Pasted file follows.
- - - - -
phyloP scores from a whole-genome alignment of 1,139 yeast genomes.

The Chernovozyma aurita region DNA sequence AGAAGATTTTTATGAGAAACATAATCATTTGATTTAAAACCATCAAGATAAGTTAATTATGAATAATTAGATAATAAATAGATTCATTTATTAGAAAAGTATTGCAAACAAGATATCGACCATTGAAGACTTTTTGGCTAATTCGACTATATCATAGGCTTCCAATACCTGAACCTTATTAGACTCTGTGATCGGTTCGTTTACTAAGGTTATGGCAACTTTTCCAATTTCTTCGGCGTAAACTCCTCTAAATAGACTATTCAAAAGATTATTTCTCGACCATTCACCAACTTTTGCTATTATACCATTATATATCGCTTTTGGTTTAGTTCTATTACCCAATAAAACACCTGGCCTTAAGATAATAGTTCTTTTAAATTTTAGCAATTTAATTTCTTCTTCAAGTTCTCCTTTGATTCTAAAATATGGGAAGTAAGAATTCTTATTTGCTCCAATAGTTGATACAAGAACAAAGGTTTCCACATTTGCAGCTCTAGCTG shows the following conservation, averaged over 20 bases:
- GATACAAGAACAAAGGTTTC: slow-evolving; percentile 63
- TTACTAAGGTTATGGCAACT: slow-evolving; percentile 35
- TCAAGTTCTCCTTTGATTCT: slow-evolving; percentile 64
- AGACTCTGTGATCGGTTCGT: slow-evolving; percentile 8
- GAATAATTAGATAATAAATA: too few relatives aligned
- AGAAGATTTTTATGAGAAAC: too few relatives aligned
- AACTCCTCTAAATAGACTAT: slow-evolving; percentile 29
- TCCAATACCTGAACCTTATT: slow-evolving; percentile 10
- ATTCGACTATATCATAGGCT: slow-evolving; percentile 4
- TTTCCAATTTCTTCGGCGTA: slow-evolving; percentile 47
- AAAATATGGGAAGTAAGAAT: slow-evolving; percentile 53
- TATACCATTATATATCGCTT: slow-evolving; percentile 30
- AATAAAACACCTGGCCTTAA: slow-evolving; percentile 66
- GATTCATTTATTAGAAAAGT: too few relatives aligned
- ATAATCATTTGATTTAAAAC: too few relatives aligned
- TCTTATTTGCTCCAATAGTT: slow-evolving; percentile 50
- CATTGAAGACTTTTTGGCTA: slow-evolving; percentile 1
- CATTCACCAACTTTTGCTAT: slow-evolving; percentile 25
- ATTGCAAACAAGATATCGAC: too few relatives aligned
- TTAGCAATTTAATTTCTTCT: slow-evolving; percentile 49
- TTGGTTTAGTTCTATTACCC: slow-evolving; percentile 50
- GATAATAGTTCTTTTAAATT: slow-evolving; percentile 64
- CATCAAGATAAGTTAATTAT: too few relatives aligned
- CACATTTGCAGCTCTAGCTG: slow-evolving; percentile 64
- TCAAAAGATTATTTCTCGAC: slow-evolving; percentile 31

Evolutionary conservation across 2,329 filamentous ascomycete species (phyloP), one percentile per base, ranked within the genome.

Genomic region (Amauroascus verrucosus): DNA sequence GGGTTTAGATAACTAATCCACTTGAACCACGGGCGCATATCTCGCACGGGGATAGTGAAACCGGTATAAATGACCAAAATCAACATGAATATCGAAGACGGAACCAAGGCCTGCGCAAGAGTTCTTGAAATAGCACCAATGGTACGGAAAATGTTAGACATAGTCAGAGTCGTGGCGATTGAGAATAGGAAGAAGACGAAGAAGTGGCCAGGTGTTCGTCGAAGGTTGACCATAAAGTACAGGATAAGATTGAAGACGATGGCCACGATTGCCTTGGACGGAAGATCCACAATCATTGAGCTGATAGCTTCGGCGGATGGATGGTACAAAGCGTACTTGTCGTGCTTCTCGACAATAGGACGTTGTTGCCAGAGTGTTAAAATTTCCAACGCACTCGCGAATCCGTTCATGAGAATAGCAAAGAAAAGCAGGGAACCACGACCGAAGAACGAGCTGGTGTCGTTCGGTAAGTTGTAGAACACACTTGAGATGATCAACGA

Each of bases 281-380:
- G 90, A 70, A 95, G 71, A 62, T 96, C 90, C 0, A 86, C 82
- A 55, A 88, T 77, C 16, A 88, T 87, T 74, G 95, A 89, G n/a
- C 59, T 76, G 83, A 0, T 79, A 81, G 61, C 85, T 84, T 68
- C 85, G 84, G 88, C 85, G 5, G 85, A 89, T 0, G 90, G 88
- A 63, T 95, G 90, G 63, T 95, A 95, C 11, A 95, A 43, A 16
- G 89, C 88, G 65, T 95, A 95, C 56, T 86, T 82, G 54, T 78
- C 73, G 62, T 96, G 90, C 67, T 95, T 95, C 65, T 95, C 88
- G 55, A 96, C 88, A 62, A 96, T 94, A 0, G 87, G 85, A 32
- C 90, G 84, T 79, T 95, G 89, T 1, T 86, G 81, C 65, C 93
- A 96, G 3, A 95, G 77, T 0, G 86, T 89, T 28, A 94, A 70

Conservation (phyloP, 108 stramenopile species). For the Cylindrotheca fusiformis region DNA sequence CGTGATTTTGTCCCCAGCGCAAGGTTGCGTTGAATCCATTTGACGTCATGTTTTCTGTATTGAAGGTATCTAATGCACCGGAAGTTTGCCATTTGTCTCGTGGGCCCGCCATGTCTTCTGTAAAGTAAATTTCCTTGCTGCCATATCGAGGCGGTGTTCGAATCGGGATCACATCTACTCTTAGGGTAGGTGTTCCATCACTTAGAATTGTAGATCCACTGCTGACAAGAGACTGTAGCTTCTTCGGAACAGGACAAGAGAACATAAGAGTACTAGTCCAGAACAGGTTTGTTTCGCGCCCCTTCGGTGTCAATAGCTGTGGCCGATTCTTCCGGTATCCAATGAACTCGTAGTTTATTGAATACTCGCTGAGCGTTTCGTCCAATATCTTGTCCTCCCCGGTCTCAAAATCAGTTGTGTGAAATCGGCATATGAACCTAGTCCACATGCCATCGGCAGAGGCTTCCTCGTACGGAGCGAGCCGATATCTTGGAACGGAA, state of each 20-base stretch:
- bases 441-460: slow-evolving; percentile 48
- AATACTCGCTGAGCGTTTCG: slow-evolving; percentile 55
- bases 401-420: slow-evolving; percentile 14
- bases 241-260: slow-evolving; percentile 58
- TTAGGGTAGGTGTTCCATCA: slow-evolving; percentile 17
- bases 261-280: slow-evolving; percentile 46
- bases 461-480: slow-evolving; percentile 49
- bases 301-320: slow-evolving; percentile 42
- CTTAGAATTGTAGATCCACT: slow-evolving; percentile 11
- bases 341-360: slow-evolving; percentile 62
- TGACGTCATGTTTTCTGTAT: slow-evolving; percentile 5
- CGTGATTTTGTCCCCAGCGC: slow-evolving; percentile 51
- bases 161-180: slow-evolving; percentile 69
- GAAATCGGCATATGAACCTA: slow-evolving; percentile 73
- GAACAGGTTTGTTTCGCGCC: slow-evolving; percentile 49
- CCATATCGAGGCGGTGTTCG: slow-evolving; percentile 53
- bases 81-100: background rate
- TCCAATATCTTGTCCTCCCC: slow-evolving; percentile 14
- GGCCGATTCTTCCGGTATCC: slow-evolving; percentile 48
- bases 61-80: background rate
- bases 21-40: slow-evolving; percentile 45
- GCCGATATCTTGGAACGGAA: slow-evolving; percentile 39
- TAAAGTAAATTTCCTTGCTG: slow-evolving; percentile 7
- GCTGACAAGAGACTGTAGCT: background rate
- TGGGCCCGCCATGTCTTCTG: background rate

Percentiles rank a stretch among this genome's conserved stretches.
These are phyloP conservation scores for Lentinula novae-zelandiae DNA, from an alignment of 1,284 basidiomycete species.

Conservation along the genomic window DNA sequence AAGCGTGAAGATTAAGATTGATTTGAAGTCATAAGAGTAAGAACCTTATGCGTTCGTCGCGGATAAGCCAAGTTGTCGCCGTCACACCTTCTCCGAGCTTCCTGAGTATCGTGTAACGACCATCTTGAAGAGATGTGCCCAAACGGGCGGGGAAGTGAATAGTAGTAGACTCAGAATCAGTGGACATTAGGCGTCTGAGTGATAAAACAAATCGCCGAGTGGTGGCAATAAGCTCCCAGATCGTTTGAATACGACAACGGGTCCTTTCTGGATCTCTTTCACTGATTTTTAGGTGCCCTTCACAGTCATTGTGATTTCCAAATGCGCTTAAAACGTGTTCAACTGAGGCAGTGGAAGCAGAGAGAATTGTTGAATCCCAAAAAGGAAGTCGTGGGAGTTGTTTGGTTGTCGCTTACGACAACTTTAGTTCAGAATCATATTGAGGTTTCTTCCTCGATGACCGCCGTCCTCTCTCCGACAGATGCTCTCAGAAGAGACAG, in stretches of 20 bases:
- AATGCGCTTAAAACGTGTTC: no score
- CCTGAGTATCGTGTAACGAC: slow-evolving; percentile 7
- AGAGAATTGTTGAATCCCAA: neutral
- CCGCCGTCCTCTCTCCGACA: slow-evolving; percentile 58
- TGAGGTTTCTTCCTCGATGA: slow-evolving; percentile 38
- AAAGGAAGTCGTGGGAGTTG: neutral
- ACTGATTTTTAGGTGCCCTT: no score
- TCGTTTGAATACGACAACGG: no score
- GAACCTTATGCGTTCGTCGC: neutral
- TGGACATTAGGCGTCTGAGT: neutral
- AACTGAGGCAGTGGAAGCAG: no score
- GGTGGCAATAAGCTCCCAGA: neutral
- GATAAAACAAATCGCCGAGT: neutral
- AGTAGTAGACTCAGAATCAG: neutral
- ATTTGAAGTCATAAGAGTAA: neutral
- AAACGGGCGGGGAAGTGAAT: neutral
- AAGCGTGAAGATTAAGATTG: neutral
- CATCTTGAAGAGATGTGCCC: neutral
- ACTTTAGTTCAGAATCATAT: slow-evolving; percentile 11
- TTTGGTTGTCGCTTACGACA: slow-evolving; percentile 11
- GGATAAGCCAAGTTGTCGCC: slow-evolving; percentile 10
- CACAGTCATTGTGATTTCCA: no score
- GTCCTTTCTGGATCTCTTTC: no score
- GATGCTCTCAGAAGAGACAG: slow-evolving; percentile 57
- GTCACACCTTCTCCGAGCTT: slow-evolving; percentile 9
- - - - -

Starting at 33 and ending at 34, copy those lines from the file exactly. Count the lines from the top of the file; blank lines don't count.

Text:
- C 59, T 76, G 83, A 0, T 79, A 81, G 61, C 85, T 84, T 68
- C 85, G 84, G 88, C 85, G 5, G 85, A 89, T 0, G 90, G 88